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As the heart of the Red Centre, as well as the physical and spiritual hub of Australia, Alice Springs is a town steeped in culture and history, surrounded by vast red desert, ancient landscapes and awe-inspiring natural beauty. From its fascinating indigenous culture and unique pioneering history to its diverse wildlife, Alice Springs is filled with a rich array of sights and activities guaranteed to enthral and entertain every visitor of the region.
Explore the Red Centre’s deep connection to art on the Alice Springs Art Trail. One of four art trails that traverse the region, the Alice Springs Art Trail loops around seven of the town’s most impressive and varied galleries and workshops within an easily walkable route. Encompassing everything from Aboriginal artworks to jewellery and crafts, most spots on the trail are owned and operated by local indigenous people or are community-based initiatives, like the Tjanpi Desert Weavers, the Bindi Mwerre Anthurre Artists Studio and the Tjutangku Tjukurrpa. The art trail also includes two annual events — the Alice Springs Beanie Festival and the Desert Mob Exhibition, which are both pretty incredible in their own right.
A must-visit spot in Alice Springs, the Araluen Cultural Precinct encompasses some of the most important historical, cultural and artistic experiences in the town. A ‘keeping place of stories’, the precinct covers the Museum of Central Australia, the Araluen Arts Centre, the Central Australian Aviation Museum, Central Craft and Yaye’s Cafe. It also includes some important Arrernte cultural sites connected to the local Caterpillar Dreaming stories, Arltyerre, and public works of art.
Did you know Alice Springs was once home to the largest bird that ever lived? Well, it was, and you can see its giant skeleton in the Museum of Central Australia, along with that of a colossal croc and plenty of other cool finds. Part of the Museum and Art Gallery Northern Territory, the museum is a great place to learn more about the ancient history of this incredible landscape and the animals and plants that have called it home. The museum also houses the Strehlow Research Centre, one of Australia’s most important and culturally significant collections of archival records, artefacts, sounds and films about indigenous ceremonial life, gathered between 1932 and 1970 by anthropologist and professor TGH Strehlow.
Alice Springs first came to prominence in the 1870s as the central point of the Darwin to Adelaide telegraph line. Visit the restored Old Telegraph Station Reserve to learn more about this extraordinary feat, see some of the first buildings of Alice Springs, and to find out what life was like for the early pioneers of the Red Centre. You can also visit the site of the world’s first Royal Flying Doctor Service, the School of the Air, the Australian remote learning program for kids across the territory, and explore Central Australia’s first town, Hermannsburg.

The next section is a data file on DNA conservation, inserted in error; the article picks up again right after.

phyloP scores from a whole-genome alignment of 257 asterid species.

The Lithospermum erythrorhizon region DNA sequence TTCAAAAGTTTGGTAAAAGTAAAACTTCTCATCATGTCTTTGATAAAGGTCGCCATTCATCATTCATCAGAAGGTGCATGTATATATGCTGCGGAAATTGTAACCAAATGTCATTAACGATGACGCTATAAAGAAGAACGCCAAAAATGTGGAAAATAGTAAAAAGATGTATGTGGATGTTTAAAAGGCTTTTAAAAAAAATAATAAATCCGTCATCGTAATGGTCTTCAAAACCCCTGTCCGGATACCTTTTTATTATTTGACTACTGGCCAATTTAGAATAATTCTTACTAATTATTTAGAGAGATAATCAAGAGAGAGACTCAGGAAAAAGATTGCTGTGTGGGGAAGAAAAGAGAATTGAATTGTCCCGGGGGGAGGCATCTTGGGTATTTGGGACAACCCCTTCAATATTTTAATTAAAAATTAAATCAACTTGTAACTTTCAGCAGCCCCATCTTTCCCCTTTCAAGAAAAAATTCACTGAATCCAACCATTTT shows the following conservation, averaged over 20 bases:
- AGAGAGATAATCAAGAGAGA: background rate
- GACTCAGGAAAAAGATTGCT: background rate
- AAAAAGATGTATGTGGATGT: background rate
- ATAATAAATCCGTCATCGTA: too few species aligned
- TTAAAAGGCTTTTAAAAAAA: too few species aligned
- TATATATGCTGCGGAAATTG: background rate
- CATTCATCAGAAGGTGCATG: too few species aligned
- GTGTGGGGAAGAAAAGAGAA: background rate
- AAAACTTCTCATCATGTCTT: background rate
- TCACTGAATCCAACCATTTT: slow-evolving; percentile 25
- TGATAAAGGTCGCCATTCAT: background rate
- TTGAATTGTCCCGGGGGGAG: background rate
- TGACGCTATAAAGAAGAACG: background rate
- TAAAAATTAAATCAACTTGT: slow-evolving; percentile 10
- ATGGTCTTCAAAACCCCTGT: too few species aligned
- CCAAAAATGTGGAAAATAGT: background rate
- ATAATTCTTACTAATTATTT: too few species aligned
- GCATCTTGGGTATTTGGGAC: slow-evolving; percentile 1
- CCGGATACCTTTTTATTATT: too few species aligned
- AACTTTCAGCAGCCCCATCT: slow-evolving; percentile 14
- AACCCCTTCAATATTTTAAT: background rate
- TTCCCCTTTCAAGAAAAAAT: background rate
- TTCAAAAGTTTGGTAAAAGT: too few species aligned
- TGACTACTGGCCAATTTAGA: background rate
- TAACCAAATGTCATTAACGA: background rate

Located in the East MacDonnell Ranges, 10km (6mi) out of Alice Springs, Yeperenye – or Emily Gap – is a sacred spiritual site to the Eastern Arrernte people, due to its importance in the Caterpillar Dreamtime story. Featuring a large Aboriginal rock painting of the caterpillar dreaming, Emily Gap is believed to be where the caterpillar beings of Mpwarntwe, now Alice Springs, originated. From Emily Gap, you can also continue to Trephina Gorge, which has over 5,000 ancient rock climbings and explore the ghost town at the Arltunga Historical Reserve.
A real must-do experience in Alice Springs, Simpsons Gap, is a gorgeous natural plunge pool in the middle of a towering gorge. Perfect for swimming, Simpsons Gap is also a great hiking spot, with several short walks including ancient Ghost Gums and incredible vistas over the West MacDonnell Range. Known as Rungutjirpa to the Arrernte people, this sacred gap was once home to a group of mythological giant goanna ancestors.
From Simpsons Gap, the West Macs span a further 150km (93mi) or so to the west. While you could spend a few days traversing the entire range, there are plenty of incredible places to explore that are closer to Alice Springs, including the epic Standley Chasm, Ormiston Gorge, Glen Helen and the Ochre Pits. You can also go for a swim in Ellery Creek Big Hole and stop at Tyler’s Pass for a great view over the Tnorala (or Gosses Bluff), a 5km-wide (3mi) crater believed to have been created by the impact of an asteroid approximately 142.5 million years ago.
One of the finest extended walks in the world, the Larapinta Trail, was voted by Nat Geo as one of the top 20 trekking experiences to be had on the planet. Covering 223km (139mi) from Alice Springs to Mount Sonder, the Larapinta Trail is split into 12 sections and can be broken down into short walks, including some that are just a couple of hours, or the full shebang, which takes around 20 days. The trail covers many famous attractions like Simpsons Gap, Glen Helen and Ellery Creek Big Hole, along with epic vistas of the bush and the rugged landscape and some of the best stargazing opportunities in the world.
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